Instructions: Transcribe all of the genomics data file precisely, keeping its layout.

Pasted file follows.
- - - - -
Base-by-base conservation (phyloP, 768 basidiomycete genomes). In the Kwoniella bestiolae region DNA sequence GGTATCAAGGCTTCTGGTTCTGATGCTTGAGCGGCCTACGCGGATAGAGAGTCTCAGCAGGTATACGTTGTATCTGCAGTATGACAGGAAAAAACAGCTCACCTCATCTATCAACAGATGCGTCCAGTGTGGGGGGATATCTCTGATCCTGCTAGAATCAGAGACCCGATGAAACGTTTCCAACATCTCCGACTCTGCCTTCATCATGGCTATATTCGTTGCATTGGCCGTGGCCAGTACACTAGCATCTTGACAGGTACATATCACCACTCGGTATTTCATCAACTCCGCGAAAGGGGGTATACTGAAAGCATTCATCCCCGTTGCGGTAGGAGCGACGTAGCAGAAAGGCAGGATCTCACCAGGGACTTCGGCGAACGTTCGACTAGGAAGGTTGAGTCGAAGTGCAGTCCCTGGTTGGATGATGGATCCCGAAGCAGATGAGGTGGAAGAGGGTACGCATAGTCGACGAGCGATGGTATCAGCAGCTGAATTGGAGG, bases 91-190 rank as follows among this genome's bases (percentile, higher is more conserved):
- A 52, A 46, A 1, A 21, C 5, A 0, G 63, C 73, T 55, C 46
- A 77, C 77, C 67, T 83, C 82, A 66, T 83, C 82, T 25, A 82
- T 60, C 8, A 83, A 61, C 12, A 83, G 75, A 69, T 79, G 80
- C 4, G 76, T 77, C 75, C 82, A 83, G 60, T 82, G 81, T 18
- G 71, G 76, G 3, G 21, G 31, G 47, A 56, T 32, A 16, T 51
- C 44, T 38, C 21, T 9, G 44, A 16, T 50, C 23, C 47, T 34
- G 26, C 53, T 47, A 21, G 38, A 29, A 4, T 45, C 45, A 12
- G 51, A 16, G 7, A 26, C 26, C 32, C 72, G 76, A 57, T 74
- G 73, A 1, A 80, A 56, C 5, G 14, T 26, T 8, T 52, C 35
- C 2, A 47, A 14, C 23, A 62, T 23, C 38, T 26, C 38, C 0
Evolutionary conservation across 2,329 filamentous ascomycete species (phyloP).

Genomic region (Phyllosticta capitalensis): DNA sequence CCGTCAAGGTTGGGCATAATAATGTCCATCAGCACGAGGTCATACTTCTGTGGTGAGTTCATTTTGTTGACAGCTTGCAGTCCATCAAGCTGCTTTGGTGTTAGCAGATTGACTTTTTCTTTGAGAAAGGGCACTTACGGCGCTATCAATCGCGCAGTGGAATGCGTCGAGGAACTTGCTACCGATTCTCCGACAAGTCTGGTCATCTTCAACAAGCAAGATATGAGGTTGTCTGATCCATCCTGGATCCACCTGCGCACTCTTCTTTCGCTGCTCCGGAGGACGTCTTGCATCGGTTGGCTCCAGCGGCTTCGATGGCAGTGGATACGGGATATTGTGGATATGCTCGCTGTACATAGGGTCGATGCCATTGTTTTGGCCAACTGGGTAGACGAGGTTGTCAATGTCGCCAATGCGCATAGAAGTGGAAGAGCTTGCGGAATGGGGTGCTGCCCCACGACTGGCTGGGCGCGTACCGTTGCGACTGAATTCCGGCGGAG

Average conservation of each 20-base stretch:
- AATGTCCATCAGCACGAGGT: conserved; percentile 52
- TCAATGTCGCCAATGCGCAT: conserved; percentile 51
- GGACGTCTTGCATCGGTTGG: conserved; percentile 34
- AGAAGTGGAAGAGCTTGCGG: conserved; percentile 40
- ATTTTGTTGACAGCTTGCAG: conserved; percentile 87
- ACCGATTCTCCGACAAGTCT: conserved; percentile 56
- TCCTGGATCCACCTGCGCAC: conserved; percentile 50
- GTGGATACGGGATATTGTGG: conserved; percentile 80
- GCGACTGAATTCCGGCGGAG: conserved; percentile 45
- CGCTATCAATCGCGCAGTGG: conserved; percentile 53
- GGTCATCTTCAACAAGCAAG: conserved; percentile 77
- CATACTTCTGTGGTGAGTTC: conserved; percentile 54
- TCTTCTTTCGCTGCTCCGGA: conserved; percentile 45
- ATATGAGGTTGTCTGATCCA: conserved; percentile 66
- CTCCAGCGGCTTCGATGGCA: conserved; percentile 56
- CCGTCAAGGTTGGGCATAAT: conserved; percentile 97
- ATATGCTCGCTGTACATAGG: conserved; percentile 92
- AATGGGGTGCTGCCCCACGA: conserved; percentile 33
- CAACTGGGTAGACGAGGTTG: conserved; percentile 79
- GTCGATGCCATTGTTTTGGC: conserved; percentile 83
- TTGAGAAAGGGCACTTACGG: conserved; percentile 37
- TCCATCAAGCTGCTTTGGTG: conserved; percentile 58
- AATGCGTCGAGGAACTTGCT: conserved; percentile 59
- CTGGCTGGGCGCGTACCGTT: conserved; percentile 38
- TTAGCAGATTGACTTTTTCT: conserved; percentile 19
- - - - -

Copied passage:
Base-by-base conservation (phyloP, 768 basidiomycete genomes). In the Kwoniella bestiolae region DNA sequence GGTATCAAGGCTTCTGGTTCTGATGCTTGAGCGGCCTACGCGGATAGAGAGTCTCAGCAGGTATACGTTGTATCTGCAGTATGACAGGAAAAAACAGCTCACCTCATCTATCAACAGATGCGTCCAGTGTGGGGGGATATCTCTGATCCTGCTAGAATCAGAGACCCGATGAAACGTTTCCAACATCTCCGACTCTGCCTTCATCATGGCTATATTCGTTGCATTGGCCGTGGCCAGTACACTAGCATCTTGACAGGTACATATCACCACTCGGTATTTCATCAACTCCGCGAAAGGGGGTATACTGAAAGCATTCATCCCCGTTGCGGTAGGAGCGACGTAGCAGAAAGGCAGGATCTCACCAGGGACTTCGGCGAACGTTCGACTAGGAAGGTTGAGTCGAAGTGCAGTCCCTGGTTGGATGATGGATCCCGAAGCAGATGAGGTGGAAGAGGGTACGCATAGTCGACGAGCGATGGTATCAGCAGCTGAATTGGAGG, bases 91-190 rank as follows among this genome's bases (percentile, higher is more conserved):
- A 52, A 46, A 1, A 21, C 5, A 0, G 63, C 73, T 55, C 46
- A 77, C 77, C 67, T 83, C 82, A 66, T 83, C 82, T 25, A 82
- T 60, C 8, A 83, A 61, C 12, A 83, G 75, A 69, T 79, G 80
- C 4, G 76, T 77, C 75, C 82, A 83, G 60, T 82, G 81, T 18
- G 71, G 76, G 3, G 21, G 31, G 47, A 56, T 32, A 16, T 51
- C 44, T 38, C 21, T 9, G 44, A 16, T 50, C 23, C 47, T 34
- G 26, C 53, T 47, A 21, G 38, A 29, A 4, T 45, C 45, A 12
- G 51, A 16, G 7, A 26, C 26, C 32, C 72, G 76, A 57, T 74
- G 73, A 1, A 80, A 56, C 5, G 14, T 26, T 8, T 52, C 35
- C 2, A 47, A 14, C 23, A 62, T 23, C 38, T 26, C 38, C 0
Evolutionary conservation across 2,329 filamentous ascomycete species (phyloP).

Genomic region (Phyllosticta capitalensis): DNA sequence CCGTCAAGGTTGGGCATAATAATGTCCATCAGCACGAGGTCATACTTCTGTGGTGAGTTCATTTTGTTGACAGCTTGCAGTCCATCAAGCTGCTTTGGTGTTAGCAGATTGACTTTTTCTTTGAGAAAGGGCACTTACGGCGCTATCAATCGCGCAGTGGAATGCGTCGAGGAACTTGCTACCGATTCTCCGACAAGTCTGGTCATCTTCAACAAGCAAGATATGAGGTTGTCTGATCCATCCTGGATCCACCTGCGCACTCTTCTTTCGCTGCTCCGGAGGACGTCTTGCATCGGTTGGCTCCAGCGGCTTCGATGGCAGTGGATACGGGATATTGTGGATATGCTCGCTGTACATAGGGTCGATGCCATTGTTTTGGCCAACTGGGTAGACGAGGTTGTCAATGTCGCCAATGCGCATAGAAGTGGAAGAGCTTGCGGAATGGGGTGCTGCCCCACGACTGGCTGGGCGCGTACCGTTGCGACTGAATTCCGGCGGAG

Average conservation of each 20-base stretch:
- AATGTCCATCAGCACGAGGT: conserved; percentile 52
- TCAATGTCGCCAATGCGCAT: conserved; percentile 51
- GGACGTCTTGCATCGGTTGG: conserved; percentile 34
- AGAAGTGGAAGAGCTTGCGG: conserved; percentile 40
- ATTTTGTTGACAGCTTGCAG: conserved; percentile 87
- ACCGATTCTCCGACAAGTCT: conserved; percentile 56
- TCCTGGATCCACCTGCGCAC: conserved; percentile 50
- GTGGATACGGGATATTGTGG: conserved; percentile 80
- GCGACTGAATTCCGGCGGAG: conserved; percentile 45
- CGCTATCAATCGCGCAGTGG: conserved; percentile 53
- GGTCATCTTCAACAAGCAAG: conserved; percentile 77
- CATACTTCTGTGGTGAGTTC: conserved; percentile 54
- TCTTCTTTCGCTGCTCCGGA: conserved; percentile 45
- ATATGAGGTTGTCTGATCCA: conserved; percentile 66
- CTCCAGCGGCTTCGATGGCA: conserved; percentile 56
- CCGTCAAGGTTGGGCATAAT: conserved; percentile 97
- ATATGCTCGCTGTACATAGG: conserved; percentile 92
- AATGGGGTGCTGCCCCACGA: conserved; percentile 33
- CAACTGGGTAGACGAGGTTG: conserved; percentile 79
- GTCGATGCCATTGTTTTGGC: conserved; percentile 83
- TTGAGAAAGGGCACTTACGG: conserved; percentile 37
- TCCATCAAGCTGCTTTGGTG: conserved; percentile 58
- AATGCGTCGAGGAACTTGCT: conserved; percentile 59
- CTGGCTGGGCGCGTACCGTT: conserved; percentile 38
- TTAGCAGATTGACTTTTTCT: conserved; percentile 19